The BJP’s voters appear to have shifted to the Trinamool Congress and the alliance of the Left and Congress. The Left and Congress, however, had decided to contest most seats separately this time.

The combined votes of the Left, Congress and Indian Secular Front stood at 19.5%. The parties improved their vote share in all 20 zilla parishads and even surpassed the BJP in terms of vote share in six districts.

The author's analysis of vote share data from the state election commission's figures.

The three parties gained massively in the Muslim-dominated districts of Malda, Murshidabad, Uttar Dinajpur. In Central Bengal districts like Nadia, Birbhum, Purba and Paschim Bardhaman, too, the three parties saw their vote share grow.

The panchayat election results also suggest that religious polarisation may be waning, as a result of which the Congress has emerged as the principal opposition to the Trinamool Congress in Muslim-dominated districts.

This was not the case in the 2021 state assembly election when the Congress saw its vote share dip to a dismal 2.93%. The Sagardighi assembly bye-election result in March had indicated that the Trinamool Congress was losing support among Muslims.

The panchayat election results indicate that the Muslim voter base of the Trinamool Congress may have decreased but the party has garnered the support of some of the BJP’s Hindu voters. This may also have resulted in the BJP’s inability to hold on to its strongholds in the Rajbanshi belt in North Bengal districts and Matua belt in North 24 Paraganas and Nadia districts. If this trend of reducing polarisation continues, the Trinamool Congress and BJP could be affected in Muslim and Hindu-dominated areas.

Yet, things are far more complex. In Hindu-dominated districts, Muslims still support the Trinamool Congress, but in areas where Muslims are in majority and there is reduced fear of the BJP, many appear to be moving away from the Trinamool Congress. In the run up to the Lok Sabha election, polarisation could surge again as issues such as the Uniform Civil Code and the inauguration of Ram temple at Ayodhya are raised.

West Bengal’s panchayat election was also the first major election since controversies such as the job recruitment scam and allegations of coal and cow smuggling came to light. Heavyweight Trinamool Congress leaders such as Partha Chatterjee and Anubrata Mondal were arrested. Anti-incumbency sentiment against the state government may have been high but the ruling dispensation appears to have successfully overcome it, at least this time, with a plethora of social-welfare schemes and public outreach programmes.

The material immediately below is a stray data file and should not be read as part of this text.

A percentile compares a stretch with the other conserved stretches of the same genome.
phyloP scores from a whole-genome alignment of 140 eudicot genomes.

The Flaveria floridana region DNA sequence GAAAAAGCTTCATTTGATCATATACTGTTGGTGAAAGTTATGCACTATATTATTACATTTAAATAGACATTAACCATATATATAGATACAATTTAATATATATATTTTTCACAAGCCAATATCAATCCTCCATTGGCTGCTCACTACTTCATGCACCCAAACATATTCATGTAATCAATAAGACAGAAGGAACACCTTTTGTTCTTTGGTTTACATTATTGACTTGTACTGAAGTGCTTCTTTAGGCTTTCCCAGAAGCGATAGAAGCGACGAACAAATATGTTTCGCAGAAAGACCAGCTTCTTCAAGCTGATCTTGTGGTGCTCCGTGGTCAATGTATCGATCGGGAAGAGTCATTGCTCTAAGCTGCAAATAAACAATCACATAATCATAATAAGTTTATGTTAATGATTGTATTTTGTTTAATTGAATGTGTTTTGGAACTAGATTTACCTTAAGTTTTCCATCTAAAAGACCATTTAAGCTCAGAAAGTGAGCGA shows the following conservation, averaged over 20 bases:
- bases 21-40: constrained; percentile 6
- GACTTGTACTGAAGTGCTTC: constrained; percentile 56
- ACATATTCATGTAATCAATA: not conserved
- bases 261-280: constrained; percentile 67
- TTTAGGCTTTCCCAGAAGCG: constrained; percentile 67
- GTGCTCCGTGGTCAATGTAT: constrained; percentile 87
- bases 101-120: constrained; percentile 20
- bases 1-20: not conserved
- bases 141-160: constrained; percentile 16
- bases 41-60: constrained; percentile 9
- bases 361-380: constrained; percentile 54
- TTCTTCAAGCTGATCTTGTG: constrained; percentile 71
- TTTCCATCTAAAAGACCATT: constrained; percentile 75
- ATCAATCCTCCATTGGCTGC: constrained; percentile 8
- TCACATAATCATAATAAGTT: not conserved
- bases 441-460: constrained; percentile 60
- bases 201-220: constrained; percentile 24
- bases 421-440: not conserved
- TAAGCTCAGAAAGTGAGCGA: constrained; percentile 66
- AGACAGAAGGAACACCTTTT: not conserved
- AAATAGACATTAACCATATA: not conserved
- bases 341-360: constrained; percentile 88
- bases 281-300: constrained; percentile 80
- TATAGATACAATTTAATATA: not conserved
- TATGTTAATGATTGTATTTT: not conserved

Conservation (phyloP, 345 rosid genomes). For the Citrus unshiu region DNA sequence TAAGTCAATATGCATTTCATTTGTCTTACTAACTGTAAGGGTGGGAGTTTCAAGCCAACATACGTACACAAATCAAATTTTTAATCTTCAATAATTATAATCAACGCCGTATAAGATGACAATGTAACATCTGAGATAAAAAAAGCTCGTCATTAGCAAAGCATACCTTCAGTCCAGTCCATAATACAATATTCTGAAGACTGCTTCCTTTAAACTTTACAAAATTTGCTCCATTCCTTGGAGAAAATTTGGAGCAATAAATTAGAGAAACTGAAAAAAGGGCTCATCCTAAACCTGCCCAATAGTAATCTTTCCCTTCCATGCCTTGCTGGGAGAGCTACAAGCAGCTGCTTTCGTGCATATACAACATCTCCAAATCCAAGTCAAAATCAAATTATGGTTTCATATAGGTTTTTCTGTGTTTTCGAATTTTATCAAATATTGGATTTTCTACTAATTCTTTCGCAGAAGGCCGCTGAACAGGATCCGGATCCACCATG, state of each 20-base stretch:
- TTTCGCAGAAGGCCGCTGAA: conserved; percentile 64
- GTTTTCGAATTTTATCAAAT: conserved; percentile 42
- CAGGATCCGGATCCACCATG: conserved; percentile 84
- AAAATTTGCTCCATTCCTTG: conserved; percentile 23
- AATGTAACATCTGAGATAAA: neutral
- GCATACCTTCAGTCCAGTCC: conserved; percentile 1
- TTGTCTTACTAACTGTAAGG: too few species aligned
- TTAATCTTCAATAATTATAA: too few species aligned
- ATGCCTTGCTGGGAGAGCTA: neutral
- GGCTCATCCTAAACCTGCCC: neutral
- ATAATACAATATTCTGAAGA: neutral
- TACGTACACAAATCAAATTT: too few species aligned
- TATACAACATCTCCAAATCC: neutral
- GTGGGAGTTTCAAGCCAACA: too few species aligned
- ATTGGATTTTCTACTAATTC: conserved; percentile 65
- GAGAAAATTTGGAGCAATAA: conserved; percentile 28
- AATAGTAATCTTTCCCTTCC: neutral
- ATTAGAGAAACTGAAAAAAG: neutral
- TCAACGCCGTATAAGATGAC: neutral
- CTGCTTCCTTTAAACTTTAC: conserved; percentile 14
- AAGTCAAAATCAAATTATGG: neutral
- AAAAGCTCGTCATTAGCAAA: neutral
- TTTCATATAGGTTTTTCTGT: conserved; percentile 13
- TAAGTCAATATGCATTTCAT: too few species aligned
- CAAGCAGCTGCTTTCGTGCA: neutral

Initiatives such as Didir Suraksha Kawach, the party’s outreach programme, and Trinamoole Nabo Jowar, a grassroots initiative to find the best possible public representatives, ensured that the party was in campaign mode before the elections. The Centre’s decision to freeze funds for rural employment guarantee workers in March may have also worked against the BJP.

With months to go for the general elections, there are takeaways for all political parties from the West Bengal panchayat election. For the Trinamool Congress, its declining minority voter base, political violence should be of concern. The state election commission has been accused of inaction, favouring the ruling party.

The BJP’s poor showing in North Bengal and Jangalmahal, where the voting was apparently peaceful and the Hindutva party has significant presence, should worry the party. For the Left, Congress and Indian Secular Front, the focus should be on tackling polarisation, which can potentially result in a bipolar election that may sideline all three parties.

Spandan Roy Basunia is a student at the West Bengal National University of Juridical Sciences, Kolkata.